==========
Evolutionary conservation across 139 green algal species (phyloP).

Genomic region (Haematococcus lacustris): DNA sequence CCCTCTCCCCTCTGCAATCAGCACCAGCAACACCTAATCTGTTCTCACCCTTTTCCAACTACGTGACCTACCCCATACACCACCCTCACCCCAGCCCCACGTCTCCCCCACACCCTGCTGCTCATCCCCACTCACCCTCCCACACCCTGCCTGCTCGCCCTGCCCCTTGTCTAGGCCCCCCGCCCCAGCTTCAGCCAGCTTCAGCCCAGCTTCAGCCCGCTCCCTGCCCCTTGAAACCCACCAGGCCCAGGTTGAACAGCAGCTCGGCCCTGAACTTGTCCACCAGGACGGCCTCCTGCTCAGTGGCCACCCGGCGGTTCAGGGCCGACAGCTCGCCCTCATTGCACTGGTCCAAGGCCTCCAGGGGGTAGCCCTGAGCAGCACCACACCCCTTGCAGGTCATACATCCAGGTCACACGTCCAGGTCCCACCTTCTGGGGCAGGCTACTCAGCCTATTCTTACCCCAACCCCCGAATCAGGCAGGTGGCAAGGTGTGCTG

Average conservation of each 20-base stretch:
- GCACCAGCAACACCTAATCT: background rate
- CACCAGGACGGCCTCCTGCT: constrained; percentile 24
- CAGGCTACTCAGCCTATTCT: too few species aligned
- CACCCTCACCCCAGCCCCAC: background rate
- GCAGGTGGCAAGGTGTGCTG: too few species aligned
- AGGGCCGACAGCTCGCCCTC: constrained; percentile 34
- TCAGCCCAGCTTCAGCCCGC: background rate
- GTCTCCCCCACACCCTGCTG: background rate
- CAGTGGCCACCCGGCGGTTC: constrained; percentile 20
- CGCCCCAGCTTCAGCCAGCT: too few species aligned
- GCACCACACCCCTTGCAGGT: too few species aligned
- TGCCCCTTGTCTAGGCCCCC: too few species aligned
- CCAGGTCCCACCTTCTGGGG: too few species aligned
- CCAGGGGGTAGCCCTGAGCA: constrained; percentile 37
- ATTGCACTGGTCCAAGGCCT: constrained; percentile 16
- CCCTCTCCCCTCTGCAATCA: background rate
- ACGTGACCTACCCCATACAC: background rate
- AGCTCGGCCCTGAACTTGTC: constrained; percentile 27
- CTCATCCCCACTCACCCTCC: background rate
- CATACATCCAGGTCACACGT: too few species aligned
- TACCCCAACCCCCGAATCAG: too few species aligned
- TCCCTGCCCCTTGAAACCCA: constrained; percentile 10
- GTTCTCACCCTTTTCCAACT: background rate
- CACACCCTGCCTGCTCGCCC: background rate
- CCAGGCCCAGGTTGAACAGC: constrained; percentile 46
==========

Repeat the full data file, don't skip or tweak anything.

Evolutionary conservation across 139 green algal species (phyloP).

Genomic region (Haematococcus lacustris): DNA sequence CCCTCTCCCCTCTGCAATCAGCACCAGCAACACCTAATCTGTTCTCACCCTTTTCCAACTACGTGACCTACCCCATACACCACCCTCACCCCAGCCCCACGTCTCCCCCACACCCTGCTGCTCATCCCCACTCACCCTCCCACACCCTGCCTGCTCGCCCTGCCCCTTGTCTAGGCCCCCCGCCCCAGCTTCAGCCAGCTTCAGCCCAGCTTCAGCCCGCTCCCTGCCCCTTGAAACCCACCAGGCCCAGGTTGAACAGCAGCTCGGCCCTGAACTTGTCCACCAGGACGGCCTCCTGCTCAGTGGCCACCCGGCGGTTCAGGGCCGACAGCTCGCCCTCATTGCACTGGTCCAAGGCCTCCAGGGGGTAGCCCTGAGCAGCACCACACCCCTTGCAGGTCATACATCCAGGTCACACGTCCAGGTCCCACCTTCTGGGGCAGGCTACTCAGCCTATTCTTACCCCAACCCCCGAATCAGGCAGGTGGCAAGGTGTGCTG

Average conservation of each 20-base stretch:
- GCACCAGCAACACCTAATCT: background rate
- CACCAGGACGGCCTCCTGCT: constrained; percentile 24
- CAGGCTACTCAGCCTATTCT: too few species aligned
- CACCCTCACCCCAGCCCCAC: background rate
- GCAGGTGGCAAGGTGTGCTG: too few species aligned
- AGGGCCGACAGCTCGCCCTC: constrained; percentile 34
- TCAGCCCAGCTTCAGCCCGC: background rate
- GTCTCCCCCACACCCTGCTG: background rate
- CAGTGGCCACCCGGCGGTTC: constrained; percentile 20
- CGCCCCAGCTTCAGCCAGCT: too few species aligned
- GCACCACACCCCTTGCAGGT: too few species aligned
- TGCCCCTTGTCTAGGCCCCC: too few species aligned
- CCAGGTCCCACCTTCTGGGG: too few species aligned
- CCAGGGGGTAGCCCTGAGCA: constrained; percentile 37
- ATTGCACTGGTCCAAGGCCT: constrained; percentile 16
- CCCTCTCCCCTCTGCAATCA: background rate
- ACGTGACCTACCCCATACAC: background rate
- AGCTCGGCCCTGAACTTGTC: constrained; percentile 27
- CTCATCCCCACTCACCCTCC: background rate
- CATACATCCAGGTCACACGT: too few species aligned
- TACCCCAACCCCCGAATCAG: too few species aligned
- TCCCTGCCCCTTGAAACCCA: constrained; percentile 10
- GTTCTCACCCTTTTCCAACT: background rate
- CACACCCTGCCTGCTCGCCC: background rate
- CCAGGCCCAGGTTGAACAGC: constrained; percentile 46